When one thinks of the titans that comprise rock ‘n’ roll history, before too long, your mind’s eye should have conjured up images of The Rolling Stones and David Bowie. Over the past six decades, both acts did their bit to cement alternative culture as a conduit for expression, experimentation and rebellion. It can come as no surprise then that two of rock’s most iconic heavyweights would at some point fly into each other’s orbit and cross-pollinate.
David Bowie made a habit of utilising a colourful and vast array of influences and collaborators. This effective and career-defining modus operandi started with his third studio album, 1970’s The Man Who Sold the World. The inclusion of bassist/producer Tony Visconti and iconic sidekicks guitarist Mick Ronson and drummer Mick ‘Woody’ Woodmansey marked the start of the period where Bowie’s career really started to take off into the stratosphere – long before the likes of Bezos and Musk had even dreamt of privatising such a feat, in fact, the latter was born two months after Bowie’s third LP hit record stores.
In addition to The Man Who Sold the World, Bowie’s follow up LP’s, 1971’s Hunky Dory and 1972’s iconic The Rise and Fall of Ziggy Stardust and the Spiders from Mars, would be marked out from his first two records. Although veering into the experimental, these three albums would still contain sprinklings of blues and hard rock, with many musical nods to the likes of Iggy and the Stooges, The Velvet Underground and, more importantly, The Rolling Stones.
The Stones’ unmistakable influence on Bowie would continue to be heard amongst the dark, twisted futurism of 1973’s Aladdin Sane. Track eight on Bowie’s apocalyptic sixth album is a lopsided cover of The Stones’ 1967 hit ‘Let’s Spend the Night Together’. Bowie suggestively changed Jagger’s original lyric of “my tongue’s getting tied” to “my tongue’s getting tired.”
If the influence of Jagger and Co. was not already as clear as day, ‘Drive-In Saturday’ explicitly namechecks the Stones frontman “when people stared in Jagger’s eyes and scored” and the guitar tone on ‘Watch That Man’ clearly takes cues from the Stones’ 1972 classic Exile on Main Street.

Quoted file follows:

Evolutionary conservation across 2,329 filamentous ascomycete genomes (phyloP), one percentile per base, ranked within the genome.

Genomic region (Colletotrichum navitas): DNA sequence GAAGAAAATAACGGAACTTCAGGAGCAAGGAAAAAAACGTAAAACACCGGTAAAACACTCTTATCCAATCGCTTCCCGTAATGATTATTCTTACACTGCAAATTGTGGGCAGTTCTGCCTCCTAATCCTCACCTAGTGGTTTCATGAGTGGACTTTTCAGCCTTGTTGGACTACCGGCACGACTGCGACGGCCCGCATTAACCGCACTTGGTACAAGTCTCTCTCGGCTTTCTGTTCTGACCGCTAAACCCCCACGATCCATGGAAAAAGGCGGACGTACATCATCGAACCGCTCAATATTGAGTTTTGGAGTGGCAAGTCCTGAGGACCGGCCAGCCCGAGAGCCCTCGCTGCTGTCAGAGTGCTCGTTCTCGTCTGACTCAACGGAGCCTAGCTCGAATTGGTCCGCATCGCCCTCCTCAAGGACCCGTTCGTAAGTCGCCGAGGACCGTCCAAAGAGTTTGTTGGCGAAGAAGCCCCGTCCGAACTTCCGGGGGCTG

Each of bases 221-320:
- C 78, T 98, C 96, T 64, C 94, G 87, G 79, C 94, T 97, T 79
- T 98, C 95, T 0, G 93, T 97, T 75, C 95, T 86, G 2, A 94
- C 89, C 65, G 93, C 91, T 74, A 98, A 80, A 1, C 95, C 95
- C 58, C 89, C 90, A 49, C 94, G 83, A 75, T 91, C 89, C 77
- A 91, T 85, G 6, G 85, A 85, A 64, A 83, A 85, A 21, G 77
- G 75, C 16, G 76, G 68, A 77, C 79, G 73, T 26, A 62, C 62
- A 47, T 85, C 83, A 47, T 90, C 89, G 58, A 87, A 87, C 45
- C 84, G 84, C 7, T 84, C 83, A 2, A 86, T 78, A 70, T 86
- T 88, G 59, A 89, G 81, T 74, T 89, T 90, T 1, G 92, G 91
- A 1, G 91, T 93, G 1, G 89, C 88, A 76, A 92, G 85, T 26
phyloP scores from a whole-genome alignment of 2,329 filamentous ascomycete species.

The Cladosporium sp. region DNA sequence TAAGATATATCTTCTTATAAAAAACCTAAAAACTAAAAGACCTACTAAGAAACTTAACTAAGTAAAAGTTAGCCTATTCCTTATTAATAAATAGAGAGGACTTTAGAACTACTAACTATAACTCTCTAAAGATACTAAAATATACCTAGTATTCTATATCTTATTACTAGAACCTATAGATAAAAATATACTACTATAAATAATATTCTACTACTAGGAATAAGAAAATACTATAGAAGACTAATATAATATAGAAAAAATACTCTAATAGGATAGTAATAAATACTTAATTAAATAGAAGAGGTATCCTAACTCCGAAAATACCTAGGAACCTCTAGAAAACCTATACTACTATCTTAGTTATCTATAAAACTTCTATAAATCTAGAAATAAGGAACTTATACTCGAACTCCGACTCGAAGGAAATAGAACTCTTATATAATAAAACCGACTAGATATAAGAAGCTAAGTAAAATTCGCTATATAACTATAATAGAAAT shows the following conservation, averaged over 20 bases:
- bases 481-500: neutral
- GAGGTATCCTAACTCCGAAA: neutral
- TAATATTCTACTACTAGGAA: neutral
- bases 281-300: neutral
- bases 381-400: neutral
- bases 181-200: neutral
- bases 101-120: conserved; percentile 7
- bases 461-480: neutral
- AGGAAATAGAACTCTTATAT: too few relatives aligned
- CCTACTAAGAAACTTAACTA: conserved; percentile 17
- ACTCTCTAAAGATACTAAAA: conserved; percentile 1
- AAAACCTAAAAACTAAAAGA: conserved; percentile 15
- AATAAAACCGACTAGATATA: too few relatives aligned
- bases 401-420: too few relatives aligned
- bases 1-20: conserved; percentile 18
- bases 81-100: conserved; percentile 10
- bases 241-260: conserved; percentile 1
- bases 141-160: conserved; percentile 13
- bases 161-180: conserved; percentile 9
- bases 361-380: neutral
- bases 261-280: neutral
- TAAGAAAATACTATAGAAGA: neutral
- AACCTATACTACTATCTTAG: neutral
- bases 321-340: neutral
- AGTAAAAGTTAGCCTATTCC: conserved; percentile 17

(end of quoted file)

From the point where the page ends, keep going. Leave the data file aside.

Moreover, denoting the merry-go-round of the golden age of rock, there are rumours that ‘Lady Grinning Soul’ from Aladdin Sane was about soul singer Claudia Lennear, with whom Bowie had a dalliance during the period. Even more curiously, Lennear was supposedly the subject of The Stones’ troubling classic, 1971’s ‘Brown Sugar’. However, the scales of influence were not all one-sided. Bowie would also do his bit to help The Stones out. After all, we did mention cross-pollination.
Our actual focus, however, is the story behind The Stones’ 1974 hit ‘It’s Only Rock ‘n’ Roll (But I Like It)’, as today marks its 47th birthday. The introductory passages of this piece were constructed to delineate the evident influence the Rolling Stones had on Bowie at the onset of the ’70s and to reflect that at the time, music was a perpetually revolving door of shared musical influences, guitar tones and allegedly, lovers.
Bowie would do his bit to repay the ounces of inspiration the Stones had bestowed upon his work — but we will come back to this point.
The rocking 1974 classic is an exemplary piece of rock ‘n’ roll. A swaggering and bluesy homage to the progenitors of rock such as Chuck Berry et al. The song is an unapologetic celebration of all things rocking and rolling – note the song’s title and chorus.
The story goes that ‘It’s Only Rock ‘n’ Roll (But I Like It)’ was written by then Faces guitarist and future Stones member Ronnie Wood in late ’73, again demonstrating the deeply entwined web of connections that music had at the time. It is worth noting, though, that Wood would not become a member of the iconic quintet until 1975. However, this was the first time Wood contributed to the writing of a Stones track, although the credits were officially given to Jagger and Richards. In this way, Woods acted as something of a ghostwriter.